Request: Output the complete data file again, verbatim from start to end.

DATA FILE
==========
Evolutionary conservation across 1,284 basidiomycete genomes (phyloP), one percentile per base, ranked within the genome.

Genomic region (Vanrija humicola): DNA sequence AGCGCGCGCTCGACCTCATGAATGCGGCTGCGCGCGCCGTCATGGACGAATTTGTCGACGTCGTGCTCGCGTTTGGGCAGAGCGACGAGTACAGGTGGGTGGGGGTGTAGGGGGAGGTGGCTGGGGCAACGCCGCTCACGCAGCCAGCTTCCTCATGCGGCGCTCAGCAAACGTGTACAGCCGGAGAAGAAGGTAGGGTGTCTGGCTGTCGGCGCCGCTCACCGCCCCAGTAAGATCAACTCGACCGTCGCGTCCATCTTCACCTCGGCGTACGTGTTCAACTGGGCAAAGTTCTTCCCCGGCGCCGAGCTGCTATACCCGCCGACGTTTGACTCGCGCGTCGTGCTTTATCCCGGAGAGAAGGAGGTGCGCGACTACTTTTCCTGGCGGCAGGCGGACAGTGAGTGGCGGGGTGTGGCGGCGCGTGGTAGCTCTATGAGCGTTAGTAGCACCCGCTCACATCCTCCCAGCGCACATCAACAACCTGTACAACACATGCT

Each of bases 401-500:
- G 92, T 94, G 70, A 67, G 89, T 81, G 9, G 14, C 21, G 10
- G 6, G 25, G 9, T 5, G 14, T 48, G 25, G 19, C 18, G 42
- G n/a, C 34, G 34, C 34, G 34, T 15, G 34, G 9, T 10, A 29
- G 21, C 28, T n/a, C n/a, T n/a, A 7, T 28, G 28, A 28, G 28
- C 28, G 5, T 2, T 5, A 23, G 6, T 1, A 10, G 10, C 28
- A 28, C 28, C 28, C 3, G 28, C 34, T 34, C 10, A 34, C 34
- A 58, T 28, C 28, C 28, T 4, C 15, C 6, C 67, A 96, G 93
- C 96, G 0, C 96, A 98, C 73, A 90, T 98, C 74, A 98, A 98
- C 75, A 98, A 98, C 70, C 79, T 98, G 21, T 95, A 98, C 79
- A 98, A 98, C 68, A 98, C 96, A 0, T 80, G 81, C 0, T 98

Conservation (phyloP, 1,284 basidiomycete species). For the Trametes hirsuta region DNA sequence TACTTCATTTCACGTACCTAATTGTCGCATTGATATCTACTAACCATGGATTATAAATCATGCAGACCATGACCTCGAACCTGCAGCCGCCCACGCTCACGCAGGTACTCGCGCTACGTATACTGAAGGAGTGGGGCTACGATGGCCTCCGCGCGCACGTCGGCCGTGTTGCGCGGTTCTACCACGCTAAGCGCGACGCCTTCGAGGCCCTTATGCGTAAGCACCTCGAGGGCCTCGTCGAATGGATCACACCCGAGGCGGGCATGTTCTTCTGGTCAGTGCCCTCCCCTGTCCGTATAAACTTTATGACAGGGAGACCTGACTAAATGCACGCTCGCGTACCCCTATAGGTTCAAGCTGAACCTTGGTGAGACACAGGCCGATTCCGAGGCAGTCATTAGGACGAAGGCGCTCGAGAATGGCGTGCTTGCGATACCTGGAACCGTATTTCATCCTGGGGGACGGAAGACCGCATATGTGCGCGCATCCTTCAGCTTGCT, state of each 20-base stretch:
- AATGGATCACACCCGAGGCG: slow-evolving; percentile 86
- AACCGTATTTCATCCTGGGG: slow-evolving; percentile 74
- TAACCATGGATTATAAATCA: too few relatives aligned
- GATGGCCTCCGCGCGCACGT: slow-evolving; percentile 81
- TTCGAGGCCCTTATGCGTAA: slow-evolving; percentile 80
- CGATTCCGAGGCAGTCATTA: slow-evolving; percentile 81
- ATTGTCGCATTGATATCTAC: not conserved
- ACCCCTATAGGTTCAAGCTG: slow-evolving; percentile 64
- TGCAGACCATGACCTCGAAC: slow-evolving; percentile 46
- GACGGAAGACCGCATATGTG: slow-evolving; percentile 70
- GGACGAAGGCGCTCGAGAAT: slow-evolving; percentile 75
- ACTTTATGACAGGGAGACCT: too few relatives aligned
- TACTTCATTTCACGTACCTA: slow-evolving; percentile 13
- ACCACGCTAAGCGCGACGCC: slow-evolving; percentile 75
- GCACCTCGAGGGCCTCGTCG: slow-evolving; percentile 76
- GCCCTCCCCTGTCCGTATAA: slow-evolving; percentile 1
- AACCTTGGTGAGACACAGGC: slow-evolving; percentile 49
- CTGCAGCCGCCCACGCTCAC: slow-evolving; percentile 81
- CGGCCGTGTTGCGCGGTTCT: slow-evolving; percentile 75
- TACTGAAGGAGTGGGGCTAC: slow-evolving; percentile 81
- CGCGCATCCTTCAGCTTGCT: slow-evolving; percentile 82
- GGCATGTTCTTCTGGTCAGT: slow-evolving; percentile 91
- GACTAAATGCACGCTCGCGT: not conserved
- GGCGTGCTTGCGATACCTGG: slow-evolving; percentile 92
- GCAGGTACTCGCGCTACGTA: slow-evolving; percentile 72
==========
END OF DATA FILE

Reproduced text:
Evolutionary conservation across 1,284 basidiomycete genomes (phyloP), one percentile per base, ranked within the genome.

Genomic region (Vanrija humicola): DNA sequence AGCGCGCGCTCGACCTCATGAATGCGGCTGCGCGCGCCGTCATGGACGAATTTGTCGACGTCGTGCTCGCGTTTGGGCAGAGCGACGAGTACAGGTGGGTGGGGGTGTAGGGGGAGGTGGCTGGGGCAACGCCGCTCACGCAGCCAGCTTCCTCATGCGGCGCTCAGCAAACGTGTACAGCCGGAGAAGAAGGTAGGGTGTCTGGCTGTCGGCGCCGCTCACCGCCCCAGTAAGATCAACTCGACCGTCGCGTCCATCTTCACCTCGGCGTACGTGTTCAACTGGGCAAAGTTCTTCCCCGGCGCCGAGCTGCTATACCCGCCGACGTTTGACTCGCGCGTCGTGCTTTATCCCGGAGAGAAGGAGGTGCGCGACTACTTTTCCTGGCGGCAGGCGGACAGTGAGTGGCGGGGTGTGGCGGCGCGTGGTAGCTCTATGAGCGTTAGTAGCACCCGCTCACATCCTCCCAGCGCACATCAACAACCTGTACAACACATGCT

Each of bases 401-500:
- G 92, T 94, G 70, A 67, G 89, T 81, G 9, G 14, C 21, G 10
- G 6, G 25, G 9, T 5, G 14, T 48, G 25, G 19, C 18, G 42
- G n/a, C 34, G 34, C 34, G 34, T 15, G 34, G 9, T 10, A 29
- G 21, C 28, T n/a, C n/a, T n/a, A 7, T 28, G 28, A 28, G 28
- C 28, G 5, T 2, T 5, A 23, G 6, T 1, A 10, G 10, C 28
- A 28, C 28, C 28, C 3, G 28, C 34, T 34, C 10, A 34, C 34
- A 58, T 28, C 28, C 28, T 4, C 15, C 6, C 67, A 96, G 93
- C 96, G 0, C 96, A 98, C 73, A 90, T 98, C 74, A 98, A 98
- C 75, A 98, A 98, C 70, C 79, T 98, G 21, T 95, A 98, C 79
- A 98, A 98, C 68, A 98, C 96, A 0, T 80, G 81, C 0, T 98

Conservation (phyloP, 1,284 basidiomycete species). For the Trametes hirsuta region DNA sequence TACTTCATTTCACGTACCTAATTGTCGCATTGATATCTACTAACCATGGATTATAAATCATGCAGACCATGACCTCGAACCTGCAGCCGCCCACGCTCACGCAGGTACTCGCGCTACGTATACTGAAGGAGTGGGGCTACGATGGCCTCCGCGCGCACGTCGGCCGTGTTGCGCGGTTCTACCACGCTAAGCGCGACGCCTTCGAGGCCCTTATGCGTAAGCACCTCGAGGGCCTCGTCGAATGGATCACACCCGAGGCGGGCATGTTCTTCTGGTCAGTGCCCTCCCCTGTCCGTATAAACTTTATGACAGGGAGACCTGACTAAATGCACGCTCGCGTACCCCTATAGGTTCAAGCTGAACCTTGGTGAGACACAGGCCGATTCCGAGGCAGTCATTAGGACGAAGGCGCTCGAGAATGGCGTGCTTGCGATACCTGGAACCGTATTTCATCCTGGGGGACGGAAGACCGCATATGTGCGCGCATCCTTCAGCTTGCT, state of each 20-base stretch:
- AATGGATCACACCCGAGGCG: slow-evolving; percentile 86
- AACCGTATTTCATCCTGGGG: slow-evolving; percentile 74
- TAACCATGGATTATAAATCA: too few relatives aligned
- GATGGCCTCCGCGCGCACGT: slow-evolving; percentile 81
- TTCGAGGCCCTTATGCGTAA: slow-evolving; percentile 80
- CGATTCCGAGGCAGTCATTA: slow-evolving; percentile 81
- ATTGTCGCATTGATATCTAC: not conserved
- ACCCCTATAGGTTCAAGCTG: slow-evolving; percentile 64
- TGCAGACCATGACCTCGAAC: slow-evolving; percentile 46
- GACGGAAGACCGCATATGTG: slow-evolving; percentile 70
- GGACGAAGGCGCTCGAGAAT: slow-evolving; percentile 75
- ACTTTATGACAGGGAGACCT: too few relatives aligned
- TACTTCATTTCACGTACCTA: slow-evolving; percentile 13
- ACCACGCTAAGCGCGACGCC: slow-evolving; percentile 75
- GCACCTCGAGGGCCTCGTCG: slow-evolving; percentile 76
- GCCCTCCCCTGTCCGTATAA: slow-evolving; percentile 1
- AACCTTGGTGAGACACAGGC: slow-evolving; percentile 49
- CTGCAGCCGCCCACGCTCAC: slow-evolving; percentile 81
- CGGCCGTGTTGCGCGGTTCT: slow-evolving; percentile 75
- TACTGAAGGAGTGGGGCTAC: slow-evolving; percentile 81
- CGCGCATCCTTCAGCTTGCT: slow-evolving; percentile 82
- GGCATGTTCTTCTGGTCAGT: slow-evolving; percentile 91
- GACTAAATGCACGCTCGCGT: not conserved
- GGCGTGCTTGCGATACCTGG: slow-evolving; percentile 92
- GCAGGTACTCGCGCTACGTA: slow-evolving; percentile 72